Dozens of Mercedes-Benzes whisked officials around town last week, and Libya even dispatched planes across the continent to help shuttle heads of state, their delegations and contingents in a pan-African military parade into Tripoli for a celebration of Gadhafi's 30 years in power. They then headed to the village of Sirte where they convened in the country's swanky new conference center. Hundreds of journalists from around the world were given visas to cover the event, many flown here and housed at the government's expense.

While Libyan volunteers encouraged them to follow the official program, there were surprisingly few formal restrictions. Writers and photographers traveled freely in Tripoli and beyond, largely without interference from security officials.

The sense of relief at the end of the air embargo is palpable here after years during which a trip out of the country meant a grueling car ride to Egypt or Tunisia, or hours on a ferry to Malta. Airport workers, pilots and others said they are happy to stop wondering when their careers might resume. There is already a healthy schedule of flights from Tripoli to places such as Malta, Amman, Rome and London.

"It has been a frustrating time," said Mohammed Ali, a pilot for the Libyan airline who spent the 1990s working as a flight instructor and now hopes to fly an international route.

Business negotiations also are accelerating. Talks are underway for a $4 billion engineering contract that will link two large Libyan gas fields to Europe through a Mediterranean pipeline. And diplomats say that regardless of the high-profile attention Gadhafi is giving Africa, the more aggressive work behind the scenes is toward Libya joining discussions on a possible Euro-Mediterranean trade group--a highly sensitive political issue because it would entail Libya recognizing Israel.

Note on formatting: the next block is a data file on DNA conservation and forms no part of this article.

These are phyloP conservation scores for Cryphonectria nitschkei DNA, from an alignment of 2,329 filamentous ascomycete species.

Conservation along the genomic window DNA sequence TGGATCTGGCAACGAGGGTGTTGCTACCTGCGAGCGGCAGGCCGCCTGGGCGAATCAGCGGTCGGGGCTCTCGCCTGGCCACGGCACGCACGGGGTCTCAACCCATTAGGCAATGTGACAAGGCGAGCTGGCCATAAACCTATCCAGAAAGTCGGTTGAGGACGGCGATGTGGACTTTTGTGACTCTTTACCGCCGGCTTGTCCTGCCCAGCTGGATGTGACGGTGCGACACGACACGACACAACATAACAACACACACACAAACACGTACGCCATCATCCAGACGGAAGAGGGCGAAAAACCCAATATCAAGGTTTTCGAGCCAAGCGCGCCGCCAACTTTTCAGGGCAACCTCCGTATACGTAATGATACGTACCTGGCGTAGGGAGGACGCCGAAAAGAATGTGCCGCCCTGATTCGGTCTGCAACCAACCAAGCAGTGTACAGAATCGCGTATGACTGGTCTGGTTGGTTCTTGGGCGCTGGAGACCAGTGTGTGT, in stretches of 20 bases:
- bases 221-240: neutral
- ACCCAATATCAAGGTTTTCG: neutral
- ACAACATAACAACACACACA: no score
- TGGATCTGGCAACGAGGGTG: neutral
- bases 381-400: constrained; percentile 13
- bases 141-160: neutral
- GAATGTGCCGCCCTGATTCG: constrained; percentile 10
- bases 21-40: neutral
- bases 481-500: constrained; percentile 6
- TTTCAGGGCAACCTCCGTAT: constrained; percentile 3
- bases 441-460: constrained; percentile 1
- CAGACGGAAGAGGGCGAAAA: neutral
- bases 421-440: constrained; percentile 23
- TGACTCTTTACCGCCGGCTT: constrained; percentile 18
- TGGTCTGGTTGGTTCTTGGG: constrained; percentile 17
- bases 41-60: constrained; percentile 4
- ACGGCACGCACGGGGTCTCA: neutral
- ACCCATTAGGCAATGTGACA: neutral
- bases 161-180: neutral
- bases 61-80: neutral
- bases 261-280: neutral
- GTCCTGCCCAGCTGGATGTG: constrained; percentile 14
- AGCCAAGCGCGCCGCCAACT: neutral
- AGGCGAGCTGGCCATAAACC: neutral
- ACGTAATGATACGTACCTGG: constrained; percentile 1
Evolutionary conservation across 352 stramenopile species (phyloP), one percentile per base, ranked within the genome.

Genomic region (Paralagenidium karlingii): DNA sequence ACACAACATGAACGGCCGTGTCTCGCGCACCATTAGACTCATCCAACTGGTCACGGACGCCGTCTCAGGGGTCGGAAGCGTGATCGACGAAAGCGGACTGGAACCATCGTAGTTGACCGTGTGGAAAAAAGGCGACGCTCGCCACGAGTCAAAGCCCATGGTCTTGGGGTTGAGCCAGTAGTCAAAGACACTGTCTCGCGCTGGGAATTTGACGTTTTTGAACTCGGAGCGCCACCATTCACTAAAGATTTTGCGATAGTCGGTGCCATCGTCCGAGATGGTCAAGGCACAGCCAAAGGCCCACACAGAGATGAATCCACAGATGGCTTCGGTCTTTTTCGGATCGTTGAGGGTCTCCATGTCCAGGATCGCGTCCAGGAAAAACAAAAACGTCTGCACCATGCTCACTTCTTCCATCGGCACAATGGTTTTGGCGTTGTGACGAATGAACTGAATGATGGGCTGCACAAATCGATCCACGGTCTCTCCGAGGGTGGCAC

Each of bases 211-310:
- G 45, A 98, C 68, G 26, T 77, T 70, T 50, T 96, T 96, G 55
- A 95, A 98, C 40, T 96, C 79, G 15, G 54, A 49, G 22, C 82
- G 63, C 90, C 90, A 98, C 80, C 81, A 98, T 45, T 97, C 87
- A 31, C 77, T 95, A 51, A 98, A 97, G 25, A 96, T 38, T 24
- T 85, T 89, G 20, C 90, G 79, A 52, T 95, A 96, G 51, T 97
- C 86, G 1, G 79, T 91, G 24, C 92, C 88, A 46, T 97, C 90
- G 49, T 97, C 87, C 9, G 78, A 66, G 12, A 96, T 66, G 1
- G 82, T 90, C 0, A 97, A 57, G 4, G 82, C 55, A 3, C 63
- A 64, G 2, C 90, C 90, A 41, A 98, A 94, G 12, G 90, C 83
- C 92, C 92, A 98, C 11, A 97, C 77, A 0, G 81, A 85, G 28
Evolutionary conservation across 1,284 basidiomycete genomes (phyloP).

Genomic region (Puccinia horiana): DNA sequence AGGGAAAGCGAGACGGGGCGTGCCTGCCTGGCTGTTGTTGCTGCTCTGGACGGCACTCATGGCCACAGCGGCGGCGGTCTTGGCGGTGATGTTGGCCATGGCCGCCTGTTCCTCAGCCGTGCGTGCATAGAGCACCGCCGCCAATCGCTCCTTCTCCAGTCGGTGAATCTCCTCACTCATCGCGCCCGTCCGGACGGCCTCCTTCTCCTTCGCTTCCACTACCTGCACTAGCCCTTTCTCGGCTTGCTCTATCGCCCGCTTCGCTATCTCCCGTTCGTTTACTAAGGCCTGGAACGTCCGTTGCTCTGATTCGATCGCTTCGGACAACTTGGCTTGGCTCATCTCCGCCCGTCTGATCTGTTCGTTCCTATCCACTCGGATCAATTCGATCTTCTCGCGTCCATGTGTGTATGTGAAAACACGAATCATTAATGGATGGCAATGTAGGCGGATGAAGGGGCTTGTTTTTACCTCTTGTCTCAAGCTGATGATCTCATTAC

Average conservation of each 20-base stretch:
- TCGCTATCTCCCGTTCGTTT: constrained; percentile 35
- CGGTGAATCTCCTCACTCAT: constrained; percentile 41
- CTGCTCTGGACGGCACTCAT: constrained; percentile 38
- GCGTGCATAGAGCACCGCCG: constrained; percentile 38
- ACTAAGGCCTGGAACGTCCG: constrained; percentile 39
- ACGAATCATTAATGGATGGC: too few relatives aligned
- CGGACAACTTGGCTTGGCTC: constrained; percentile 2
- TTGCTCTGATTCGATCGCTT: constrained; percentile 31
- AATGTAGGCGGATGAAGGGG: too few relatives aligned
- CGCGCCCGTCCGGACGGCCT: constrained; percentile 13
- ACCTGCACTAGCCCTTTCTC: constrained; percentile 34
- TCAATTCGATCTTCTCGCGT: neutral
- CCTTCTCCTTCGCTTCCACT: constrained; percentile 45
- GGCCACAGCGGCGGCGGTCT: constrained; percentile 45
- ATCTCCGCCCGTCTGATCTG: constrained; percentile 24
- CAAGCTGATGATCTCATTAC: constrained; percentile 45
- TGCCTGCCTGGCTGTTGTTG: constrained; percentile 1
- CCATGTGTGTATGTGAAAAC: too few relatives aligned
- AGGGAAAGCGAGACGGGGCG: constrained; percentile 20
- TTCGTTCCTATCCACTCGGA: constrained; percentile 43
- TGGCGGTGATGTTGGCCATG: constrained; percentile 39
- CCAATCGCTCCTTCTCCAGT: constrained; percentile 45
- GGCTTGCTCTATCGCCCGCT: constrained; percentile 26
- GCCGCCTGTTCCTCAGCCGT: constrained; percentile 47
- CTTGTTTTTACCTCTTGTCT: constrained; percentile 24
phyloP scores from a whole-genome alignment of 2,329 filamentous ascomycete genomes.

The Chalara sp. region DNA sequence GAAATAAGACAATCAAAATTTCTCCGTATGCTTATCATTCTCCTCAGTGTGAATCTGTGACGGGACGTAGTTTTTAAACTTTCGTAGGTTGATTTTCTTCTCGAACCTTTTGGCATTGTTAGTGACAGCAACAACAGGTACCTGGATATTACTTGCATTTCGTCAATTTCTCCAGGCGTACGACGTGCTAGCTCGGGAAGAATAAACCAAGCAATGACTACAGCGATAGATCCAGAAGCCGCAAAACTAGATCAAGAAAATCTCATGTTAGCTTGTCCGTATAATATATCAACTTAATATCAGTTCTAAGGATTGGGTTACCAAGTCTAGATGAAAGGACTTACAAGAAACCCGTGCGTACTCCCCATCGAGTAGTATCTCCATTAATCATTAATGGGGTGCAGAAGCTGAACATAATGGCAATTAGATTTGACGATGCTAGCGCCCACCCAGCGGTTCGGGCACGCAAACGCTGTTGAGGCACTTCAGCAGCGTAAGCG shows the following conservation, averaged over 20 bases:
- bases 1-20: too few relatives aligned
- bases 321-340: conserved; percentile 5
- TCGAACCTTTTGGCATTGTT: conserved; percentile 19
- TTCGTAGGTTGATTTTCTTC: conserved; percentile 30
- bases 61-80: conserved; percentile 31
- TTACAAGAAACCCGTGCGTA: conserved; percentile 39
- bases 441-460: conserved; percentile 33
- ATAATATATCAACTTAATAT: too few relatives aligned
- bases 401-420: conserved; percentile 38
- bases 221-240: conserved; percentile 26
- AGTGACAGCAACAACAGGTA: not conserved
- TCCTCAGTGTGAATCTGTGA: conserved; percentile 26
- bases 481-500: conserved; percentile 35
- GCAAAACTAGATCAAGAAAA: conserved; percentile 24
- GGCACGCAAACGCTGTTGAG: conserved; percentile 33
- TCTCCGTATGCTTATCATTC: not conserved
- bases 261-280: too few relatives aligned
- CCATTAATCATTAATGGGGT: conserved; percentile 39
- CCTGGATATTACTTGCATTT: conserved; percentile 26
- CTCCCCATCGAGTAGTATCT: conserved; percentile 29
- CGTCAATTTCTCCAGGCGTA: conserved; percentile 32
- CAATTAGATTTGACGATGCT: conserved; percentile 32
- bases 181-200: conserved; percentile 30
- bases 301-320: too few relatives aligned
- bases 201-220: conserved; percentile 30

In addition, recent Libyan-American contacts have raised expectations that the two countries will resume some form of diplomatic connection after years of enmity that included sparring over Libya's role in international terrorism, suspicions about "Libyan hit squads" dispatched to the United States and a U.S. bombing raid that targeted the Libyan leader's headquarters in 1986.

An initial contingent of representatives from U.S. oil companies is expected to visit the country soon to begin surveying assets left behind when diplomatic relations were frozen in the mid-1980s--a development one analyst said the Libyans "desperately" hope will lead to U.S. reengagement and deals for the technology needed to modernize its oil industry.

"We are ready for dialogue with the United States," said former foreign minister Ali Treiki. "There have been some talks, and at any level . . . we are ready."

CAPTION: From left, Tunisian President Zine Abidine Ben Ali, Congo President Laurent Kabila, Palestinian leader Yasser Arafat and Zambian President Frederick Chiluba convened in Tripoli, the capital of Libya, to attend the Organization of African Unity summit meeting hosted by Moammar Gadhafi.

CAPTION: Libya's Moammar Gadhafi presided over last week's summit, which coincided with the 30th anniversary of his coup, but his governing style has changed dramatically since his revolutionary days.

CAPTION: For Libyans, like this woman drinking a locally made soft drink, the softening of policies could lead to greater economic opportunities at home.